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Using Amazon Machine Learning to explore the Kaggle MNIST dataset
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BATCH_SCHEMA
MNIST.py Add files via upload Nov 30, 2018
README.md Update README.md Dec 4, 2018
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SCHEMA Add files via upload Nov 30, 2018
predictionID.JMVH7NRS-MNIST.batch.prediction.csv

README.md

aws-machine-learning-MNIST

Using Amazon Machine Learning to explore the Kaggle MNIST dataset. This entire process will cost you a few dollars!! See Amazon's Machine Learning pricing for more information - https://aws.amazon.com/aml/pricing/.

Please read my blog entry that talks about this code -> https://www.pebblesandweeds.com/2018/12/03/mnist-via-amazon-machine-learning-apis/

How to use this code

  1. Download the Kaggle versions of the training data and the test data. We are using the Kaggle version because it is already split for testing, feel free to download MNIST elsewhere but it may take a few edits to the schema files

    Kaggle MNIST training data -> https://www.kaggle.com/c/digit-recognizer/download/train.csv

    Kaggle MNIST test data -> https://www.kaggle.com/c/digit-recognizer/download/test.csv

  2. Upload both the train.csv and test.csv to an S3 bucket in your AWS account. The train.csv will be used to create a training and evaluation dataset for a multiclass classificaiton model. The test.csv will be used to create a batch prediction dataset for making a batch prediciton using our completed model.

  3. Upload the SCHEMA file and the BATCH_SCHEMA file to an S3 bucket in your AWS account (can be the same as your CSV files). The schema files will work on the Kaggle MNIST train/test CSV files, if you source the MNIST dataset elsewhere you may need to edit the schemas.

  4. Upload the RECIPE file to an S3 bucket in your AWS account (can be the same as above). The recipe is not doing anything fancy, all the pixels in MNIST are treated as CATEGORICAL in the schema. The recipe simply treats the outputs of the model using the default group "ALL_CATEGORICAL".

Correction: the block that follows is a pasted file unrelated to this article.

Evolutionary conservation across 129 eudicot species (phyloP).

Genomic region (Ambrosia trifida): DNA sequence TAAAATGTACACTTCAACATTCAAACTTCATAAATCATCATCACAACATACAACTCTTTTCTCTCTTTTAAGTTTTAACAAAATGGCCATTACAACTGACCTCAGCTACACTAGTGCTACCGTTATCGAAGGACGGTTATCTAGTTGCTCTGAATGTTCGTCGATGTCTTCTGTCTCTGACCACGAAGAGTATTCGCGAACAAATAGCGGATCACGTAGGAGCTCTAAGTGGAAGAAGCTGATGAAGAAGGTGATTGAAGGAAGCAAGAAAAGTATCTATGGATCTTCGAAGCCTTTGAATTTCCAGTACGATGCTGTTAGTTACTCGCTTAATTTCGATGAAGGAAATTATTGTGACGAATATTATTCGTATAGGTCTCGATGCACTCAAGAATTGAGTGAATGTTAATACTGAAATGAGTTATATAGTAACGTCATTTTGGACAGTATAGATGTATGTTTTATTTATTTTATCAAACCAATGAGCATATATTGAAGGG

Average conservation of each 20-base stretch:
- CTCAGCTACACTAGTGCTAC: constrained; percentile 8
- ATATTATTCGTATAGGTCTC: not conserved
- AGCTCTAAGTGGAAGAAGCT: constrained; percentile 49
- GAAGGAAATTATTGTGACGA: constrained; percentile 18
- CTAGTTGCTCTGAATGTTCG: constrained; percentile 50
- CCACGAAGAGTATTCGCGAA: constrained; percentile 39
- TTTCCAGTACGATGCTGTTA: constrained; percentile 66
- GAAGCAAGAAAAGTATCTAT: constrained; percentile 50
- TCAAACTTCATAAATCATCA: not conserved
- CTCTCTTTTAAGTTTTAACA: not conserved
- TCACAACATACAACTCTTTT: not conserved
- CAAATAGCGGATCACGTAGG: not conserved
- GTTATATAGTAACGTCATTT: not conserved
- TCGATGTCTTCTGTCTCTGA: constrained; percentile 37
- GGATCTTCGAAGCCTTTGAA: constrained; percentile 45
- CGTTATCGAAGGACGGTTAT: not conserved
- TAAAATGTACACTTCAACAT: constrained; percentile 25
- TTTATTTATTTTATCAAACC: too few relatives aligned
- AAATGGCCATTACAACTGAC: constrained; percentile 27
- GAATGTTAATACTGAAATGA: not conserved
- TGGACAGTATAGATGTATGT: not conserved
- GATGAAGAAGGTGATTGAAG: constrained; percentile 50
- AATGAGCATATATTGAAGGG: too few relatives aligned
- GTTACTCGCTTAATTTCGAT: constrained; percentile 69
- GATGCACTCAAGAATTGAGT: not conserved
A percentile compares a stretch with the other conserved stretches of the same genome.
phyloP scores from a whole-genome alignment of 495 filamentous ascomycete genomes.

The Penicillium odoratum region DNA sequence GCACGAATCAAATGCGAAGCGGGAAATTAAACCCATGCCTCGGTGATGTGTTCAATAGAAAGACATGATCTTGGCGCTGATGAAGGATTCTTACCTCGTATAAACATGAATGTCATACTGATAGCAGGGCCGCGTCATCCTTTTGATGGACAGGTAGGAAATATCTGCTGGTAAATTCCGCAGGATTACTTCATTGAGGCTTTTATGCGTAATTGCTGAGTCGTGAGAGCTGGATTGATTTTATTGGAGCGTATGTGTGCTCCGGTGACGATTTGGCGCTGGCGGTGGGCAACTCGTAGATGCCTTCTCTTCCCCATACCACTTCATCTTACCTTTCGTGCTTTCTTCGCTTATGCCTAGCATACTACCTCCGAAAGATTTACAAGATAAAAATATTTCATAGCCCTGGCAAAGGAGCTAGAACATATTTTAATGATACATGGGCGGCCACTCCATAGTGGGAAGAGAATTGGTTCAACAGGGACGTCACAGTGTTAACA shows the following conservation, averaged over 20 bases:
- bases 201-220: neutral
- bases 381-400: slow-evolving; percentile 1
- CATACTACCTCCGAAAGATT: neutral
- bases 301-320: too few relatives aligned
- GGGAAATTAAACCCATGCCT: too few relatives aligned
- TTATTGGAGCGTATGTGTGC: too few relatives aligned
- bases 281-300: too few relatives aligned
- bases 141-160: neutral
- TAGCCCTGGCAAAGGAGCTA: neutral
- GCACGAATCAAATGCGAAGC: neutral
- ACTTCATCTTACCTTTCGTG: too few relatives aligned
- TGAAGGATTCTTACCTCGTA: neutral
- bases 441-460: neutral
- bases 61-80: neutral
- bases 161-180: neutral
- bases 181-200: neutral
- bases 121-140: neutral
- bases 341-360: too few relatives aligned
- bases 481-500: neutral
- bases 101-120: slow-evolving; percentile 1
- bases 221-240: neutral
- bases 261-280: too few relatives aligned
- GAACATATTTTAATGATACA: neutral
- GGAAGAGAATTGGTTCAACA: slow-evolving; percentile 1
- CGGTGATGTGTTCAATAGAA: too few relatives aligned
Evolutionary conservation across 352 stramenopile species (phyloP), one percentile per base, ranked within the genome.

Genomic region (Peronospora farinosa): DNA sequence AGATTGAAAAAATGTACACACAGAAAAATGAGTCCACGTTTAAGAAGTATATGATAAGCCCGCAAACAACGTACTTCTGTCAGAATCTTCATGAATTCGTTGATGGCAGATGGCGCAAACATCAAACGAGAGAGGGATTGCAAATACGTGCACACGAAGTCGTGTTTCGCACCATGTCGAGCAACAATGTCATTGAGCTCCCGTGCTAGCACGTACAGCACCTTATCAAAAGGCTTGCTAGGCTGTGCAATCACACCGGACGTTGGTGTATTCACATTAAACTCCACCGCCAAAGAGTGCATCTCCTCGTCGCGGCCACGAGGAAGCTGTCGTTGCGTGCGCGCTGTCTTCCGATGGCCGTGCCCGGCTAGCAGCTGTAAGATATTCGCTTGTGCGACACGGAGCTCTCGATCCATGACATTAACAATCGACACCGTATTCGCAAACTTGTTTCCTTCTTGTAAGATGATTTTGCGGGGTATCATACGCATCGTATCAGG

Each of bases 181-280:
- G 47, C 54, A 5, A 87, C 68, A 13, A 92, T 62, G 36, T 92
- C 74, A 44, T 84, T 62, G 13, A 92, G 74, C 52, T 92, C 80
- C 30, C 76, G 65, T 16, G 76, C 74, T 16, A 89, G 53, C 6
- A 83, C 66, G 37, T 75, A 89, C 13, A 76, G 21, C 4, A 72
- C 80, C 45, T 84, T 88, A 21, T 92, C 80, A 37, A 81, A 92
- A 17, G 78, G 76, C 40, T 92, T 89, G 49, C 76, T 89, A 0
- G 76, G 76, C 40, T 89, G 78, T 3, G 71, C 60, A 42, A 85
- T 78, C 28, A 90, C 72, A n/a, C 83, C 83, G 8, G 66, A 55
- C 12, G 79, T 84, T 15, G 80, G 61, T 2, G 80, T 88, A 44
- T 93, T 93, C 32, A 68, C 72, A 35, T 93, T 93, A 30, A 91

5. Edit the MNIST.py file S3 paths for your file location declarations. The file marks the S3 paths as <EDIT.YOUR.BUCKET.GOES.HERE>. Also fix the CSV file names to match the files you uploaded to S3.

  6. Edit the MNIST.py file batch prediction output results file path in the declarataions. This is where the batch prediction output will be stored (the file shows this as <EDIT.YOUR.BUCKET.GOES.HERE>).

  7. The MNIST.py PERCENT is set to 70 for a 70/30% split between training and evaluation datasources. The code will shuffle and randomly use 70% of the train.cvs for training the model and 30% for evaluating the model. Change the percent if you want to split differently.

  8. Make sure the Amazon Machine Learning service has IAM access to the S3 bucket that stores the input files (CSV, schema, recipe) and the output bucket for the batch prediction results. Setting permissions is out of scope for this README.

  9. Make sure you have your AWS account credentials defined, Python installed, Boto3 installed, etc. See https://boto3.amazonaws.com/v1/documentation/api/latest/guide/quickstart.html for getting started,

  10. Run MNIST.py with Python, there are no arguments or user inputs at the moment, everything is hard-coded in the MNIST.py file. The code will create a training dataset, evaluation dataset, batch prediction dataset, ML model, model evaluation, and batch prediction (in that order). The code waits for the evaluation to complete with a polling fuction prior to running the batch prediction - this is optional and just keeps things simple. The evaluation score is not necessary to run a batch prediction! Also, you will need to log into the console to explore the model performance that results from the evaluation.

  11. The batch prediction will output a CSV in the output S3 bucket. Interpreting the results is documented in AWS, see "Interpreting the Contents of Batch Prediction Files for a Multiclass Classification ML Model" https://docs.aws.amazon.com/machine-learning/latest/dg/reading-the-batchprediction-output-files.html.

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